Green Branches, p. 18.
 Joan Mason Hurley. Twenty-four colonels on the West Arm Road: Shawnigan Lake in the 1920s. Raincoast Chronicles Fifteen. 1993. pp. 52-61.
 See J.F. Bosher, Imperial Vancouver Island: Who Was Who, 1850-1950. 2010. pp. 255-257. Eardley-Wilmot served in India and modern-day Pakistan and Afghanistan. The Ravenhills and Eardley-Wilmots may have known each other in England as the Eardley-Wilmots lived at Snaresbrook, where Alice was born.
 For rules about pre-emption, see http://www.familyhistoryalive.com/British-Columbia-Land-Grants-and-Homesteading.html
 Journal of Home Economics, “Miss Ravenhill in America,” 1 (5), 1910, p. 691. The origin of the name is unknown.
 Memoirs, p. 176.
 Memoirs, p. 174.
 Memoirs, p. 177.
 Memoirs, p. 181.
 Memoirs, p. 182.
 Green Branches, p. 31. This history suggests that the top of the hill was either the only site immediately available, or the church-dignitaries “trusted implicitly in the church-going habits of their parishioners.”
 Imperial Vancouver Island, p. 610. Monica Oldham, daughter of Colonel F.T. Oldham, recalled her mother pretending to offer similar advice to the Ravenhills to give them a taste of their own medicine.
 This invitation would likely have been precipitated by Ravenhill’s association with Lady Ishbel Aberdeen.
 Memoirs, p. 179.
 Memoirs, p. 190.
 Memoirs, p. 191.
 Memoirs, p. 176.
 Kaslo Women’s Institute Cook Book, Kaslo, BC (916). p. 13. Alice Ravenhill fonds, Box 1, File 8, UBCSCL.
 Ravenhill, Memoirs, p. 176.
 A. Ravenhill. Address at the University of Toronto. Journal of Home Economics, 3(3), 250-257, 1913. Imperialism in the sense that Ravenhill used it, had a different significance in Great Britain than its most common definition “of or pertaining to an empire.” Webster’s 1935 International Dictionary defined imperialism as “designating the principles and aims of the Imperial Federation Committee established in 1893, which invited the colonies to take a share in the cost of imperial defense.” Thanks to M.G. Smith for this definition.
 Lord Roseberry made this statement in 1904 after the Boer War when malnutrition of British fighting men had become a serious issue, as had hunger among the poor. See “The Imperial Race: Physical deterioration: Its causes and the remedy,” New York Times, 23 July, 1904: http://query.nytimes.com/gst/abstract.html?res=9C02E0DE163EE733A25750C2A9619C946597D6CF&legacy=true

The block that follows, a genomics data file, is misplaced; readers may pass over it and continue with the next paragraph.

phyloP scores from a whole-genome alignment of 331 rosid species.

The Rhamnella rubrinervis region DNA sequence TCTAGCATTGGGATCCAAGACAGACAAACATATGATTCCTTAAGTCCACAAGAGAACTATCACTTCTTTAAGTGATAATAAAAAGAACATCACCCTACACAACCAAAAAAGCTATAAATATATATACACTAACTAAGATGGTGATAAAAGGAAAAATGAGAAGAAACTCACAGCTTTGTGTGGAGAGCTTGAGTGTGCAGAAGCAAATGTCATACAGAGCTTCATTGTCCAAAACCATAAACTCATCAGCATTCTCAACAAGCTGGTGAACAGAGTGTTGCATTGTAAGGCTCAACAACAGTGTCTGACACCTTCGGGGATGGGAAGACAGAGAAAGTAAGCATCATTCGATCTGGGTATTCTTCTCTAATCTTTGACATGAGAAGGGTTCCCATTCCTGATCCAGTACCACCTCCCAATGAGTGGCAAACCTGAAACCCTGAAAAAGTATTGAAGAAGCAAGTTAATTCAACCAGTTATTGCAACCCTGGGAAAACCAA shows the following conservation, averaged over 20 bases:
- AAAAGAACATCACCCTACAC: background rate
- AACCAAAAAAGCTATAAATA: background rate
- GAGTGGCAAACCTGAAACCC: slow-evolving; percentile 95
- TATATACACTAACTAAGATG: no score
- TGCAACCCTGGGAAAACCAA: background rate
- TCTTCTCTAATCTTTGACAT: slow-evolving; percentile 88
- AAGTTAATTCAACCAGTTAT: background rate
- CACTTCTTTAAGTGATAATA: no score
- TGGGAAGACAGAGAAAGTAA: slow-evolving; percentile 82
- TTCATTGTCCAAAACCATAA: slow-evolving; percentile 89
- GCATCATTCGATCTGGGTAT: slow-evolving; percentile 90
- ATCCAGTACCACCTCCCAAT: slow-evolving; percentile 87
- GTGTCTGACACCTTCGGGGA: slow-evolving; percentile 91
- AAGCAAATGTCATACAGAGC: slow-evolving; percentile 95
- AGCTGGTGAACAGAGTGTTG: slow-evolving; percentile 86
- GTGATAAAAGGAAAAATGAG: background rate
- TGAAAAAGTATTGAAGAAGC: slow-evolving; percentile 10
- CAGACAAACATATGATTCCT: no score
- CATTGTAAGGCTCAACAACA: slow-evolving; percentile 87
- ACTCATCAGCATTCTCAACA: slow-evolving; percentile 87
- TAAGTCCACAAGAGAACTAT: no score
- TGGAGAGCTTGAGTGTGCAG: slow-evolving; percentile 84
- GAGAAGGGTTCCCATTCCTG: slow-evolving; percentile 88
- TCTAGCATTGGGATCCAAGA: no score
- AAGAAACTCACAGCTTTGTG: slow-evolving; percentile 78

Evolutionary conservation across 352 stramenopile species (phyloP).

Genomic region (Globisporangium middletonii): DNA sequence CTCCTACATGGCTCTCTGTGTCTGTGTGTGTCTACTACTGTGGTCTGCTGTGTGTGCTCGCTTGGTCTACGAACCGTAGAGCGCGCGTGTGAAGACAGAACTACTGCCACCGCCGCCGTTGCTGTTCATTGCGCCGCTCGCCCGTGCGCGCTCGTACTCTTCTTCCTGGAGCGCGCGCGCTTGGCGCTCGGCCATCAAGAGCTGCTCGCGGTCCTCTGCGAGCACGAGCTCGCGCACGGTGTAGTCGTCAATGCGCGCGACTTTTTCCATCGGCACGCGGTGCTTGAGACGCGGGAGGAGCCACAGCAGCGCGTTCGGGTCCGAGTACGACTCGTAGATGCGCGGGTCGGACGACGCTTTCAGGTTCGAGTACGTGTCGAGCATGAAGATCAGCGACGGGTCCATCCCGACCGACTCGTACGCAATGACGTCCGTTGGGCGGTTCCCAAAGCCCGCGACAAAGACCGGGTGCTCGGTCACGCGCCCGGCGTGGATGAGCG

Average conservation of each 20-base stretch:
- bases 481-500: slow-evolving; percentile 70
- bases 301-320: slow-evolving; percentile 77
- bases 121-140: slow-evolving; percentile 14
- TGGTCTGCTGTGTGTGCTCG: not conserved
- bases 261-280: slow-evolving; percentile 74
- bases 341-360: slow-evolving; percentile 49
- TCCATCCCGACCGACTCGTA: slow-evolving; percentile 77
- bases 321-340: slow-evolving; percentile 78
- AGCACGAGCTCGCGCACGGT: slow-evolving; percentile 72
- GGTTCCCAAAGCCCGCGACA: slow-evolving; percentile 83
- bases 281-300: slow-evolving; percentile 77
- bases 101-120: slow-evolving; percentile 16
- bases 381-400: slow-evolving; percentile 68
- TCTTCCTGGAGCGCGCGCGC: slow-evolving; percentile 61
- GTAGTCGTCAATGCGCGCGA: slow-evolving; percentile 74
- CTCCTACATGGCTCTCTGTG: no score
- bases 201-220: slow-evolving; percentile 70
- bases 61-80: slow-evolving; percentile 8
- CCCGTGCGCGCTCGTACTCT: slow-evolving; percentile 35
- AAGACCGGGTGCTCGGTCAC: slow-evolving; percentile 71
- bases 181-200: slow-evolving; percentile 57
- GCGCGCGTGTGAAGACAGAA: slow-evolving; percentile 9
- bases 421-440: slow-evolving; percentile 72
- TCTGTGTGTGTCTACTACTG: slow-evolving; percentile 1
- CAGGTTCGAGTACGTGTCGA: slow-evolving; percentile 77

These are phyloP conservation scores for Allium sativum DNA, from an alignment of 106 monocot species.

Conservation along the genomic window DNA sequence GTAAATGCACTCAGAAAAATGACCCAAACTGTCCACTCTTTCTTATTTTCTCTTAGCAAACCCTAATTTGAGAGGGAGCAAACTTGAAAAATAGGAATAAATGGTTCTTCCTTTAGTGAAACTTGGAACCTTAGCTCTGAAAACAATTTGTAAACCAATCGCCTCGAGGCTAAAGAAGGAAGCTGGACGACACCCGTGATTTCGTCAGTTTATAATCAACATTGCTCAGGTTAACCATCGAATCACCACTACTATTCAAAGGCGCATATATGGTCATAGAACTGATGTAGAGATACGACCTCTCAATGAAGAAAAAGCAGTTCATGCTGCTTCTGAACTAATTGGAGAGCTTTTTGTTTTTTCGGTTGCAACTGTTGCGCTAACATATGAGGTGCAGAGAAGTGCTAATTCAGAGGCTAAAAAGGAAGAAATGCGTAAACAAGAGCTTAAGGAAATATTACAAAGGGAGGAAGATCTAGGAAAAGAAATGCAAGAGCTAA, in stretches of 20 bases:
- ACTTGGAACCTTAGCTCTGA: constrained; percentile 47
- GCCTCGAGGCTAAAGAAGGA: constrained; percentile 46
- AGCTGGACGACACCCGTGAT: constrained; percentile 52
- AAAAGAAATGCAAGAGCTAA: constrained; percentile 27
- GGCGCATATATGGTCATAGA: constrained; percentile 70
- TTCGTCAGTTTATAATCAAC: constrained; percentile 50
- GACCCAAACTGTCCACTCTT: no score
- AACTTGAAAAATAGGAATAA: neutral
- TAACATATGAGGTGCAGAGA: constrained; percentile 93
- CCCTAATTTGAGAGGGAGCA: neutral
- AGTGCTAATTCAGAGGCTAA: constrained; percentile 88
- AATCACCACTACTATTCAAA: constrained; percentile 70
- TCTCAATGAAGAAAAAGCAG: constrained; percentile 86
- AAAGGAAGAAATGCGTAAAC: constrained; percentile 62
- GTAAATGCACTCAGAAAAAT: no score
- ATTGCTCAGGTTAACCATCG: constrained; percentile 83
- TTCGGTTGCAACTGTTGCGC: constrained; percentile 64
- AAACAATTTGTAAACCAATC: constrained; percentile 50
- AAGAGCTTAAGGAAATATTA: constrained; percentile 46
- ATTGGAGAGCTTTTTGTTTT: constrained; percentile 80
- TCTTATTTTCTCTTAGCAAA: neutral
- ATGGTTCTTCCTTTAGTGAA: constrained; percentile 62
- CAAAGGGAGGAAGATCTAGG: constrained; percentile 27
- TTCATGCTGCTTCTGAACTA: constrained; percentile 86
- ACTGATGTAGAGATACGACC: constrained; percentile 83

See “Schools and Health Subjects Discussed: Interesting and instructive addresses delivered at joint convention of trustees and Royal Sanitary Institute”, The British Colonist, 23 October, 1913, p. 2.
 Memoirs, p. 194.
 Evlyn Farris’s biography is available at http://www.cfuwvictoria.org/wp-content/uploads/2014/03/CFUW-Victoria-History-2014-for-IFUWFINALRN1.pdf
 See L. Stewart, “It’s up to you”: Women at UBC in the early years, University of British Columbia Press for the UBC Academic Women’s Association, Vancouver, 1990, pp. 43-65.
 Ibid., p. 47.
 The University of British Columbia was founded in 1915 but home economics was not included as a course of study until 1943. See Lee Stewart, “It’s up to you”: Women at UBC in the Early Years (UBC Press, 1992) for a detailed account.
 See J. Ciment & T. Russell (2007). The home front encyclopedia: United States, Britain, and Canada in World Wars I and II. ABC-CLIO. p. 423.
 J. Mackie. This week in history: 1915. Vancouver Sun, 26 April, 2014. p. A2.
 Memoirs, p. 185.
 Memoirs, p. 187.
 Memoirs, p. 197.
 Memoirs, p. 202.
 Emmeline Pankhurst. http://spartacus-educational.com/WpankhurstE.htm
 Memoirs, p. 204. It’s a mystery what the circumstances were for the cancellation. Horace then started a Council of Social Welfare; and in 1925, he made a three-month trip to England to handle some property issues caused by the Great War. While there, he took some training courses for Scout Commissioners and became the Commissioner of Scouts for Vancouver Island.
 The word “eugenics” was first used by Sir Francis Galton, from the Greek “eu –genes” meaning “well-born.” The aim of eugenics was to “use science for human improvement over generations by changing the composition of human populations through favouring the reproduction of certain sorts or kinds of people.” See R. Wilson, Encyclopedia of Eugenics (Social Sciences and Humanities Council of Canada, 2014) eugenicsarchive.ca
 A. McLaren, Our own Master Race: Eugenics in Canada 1885-1945 (McLennan & Stewart, Toronto, 1990), p. 26. McLaren describes the quote as a bellicose declaration among recipes for bread and pickles. It is part of a WI report from the Kootenay and Boundary District WI Conference.
 The Women’s Institute Quarterly, 1 (1915), p. 12.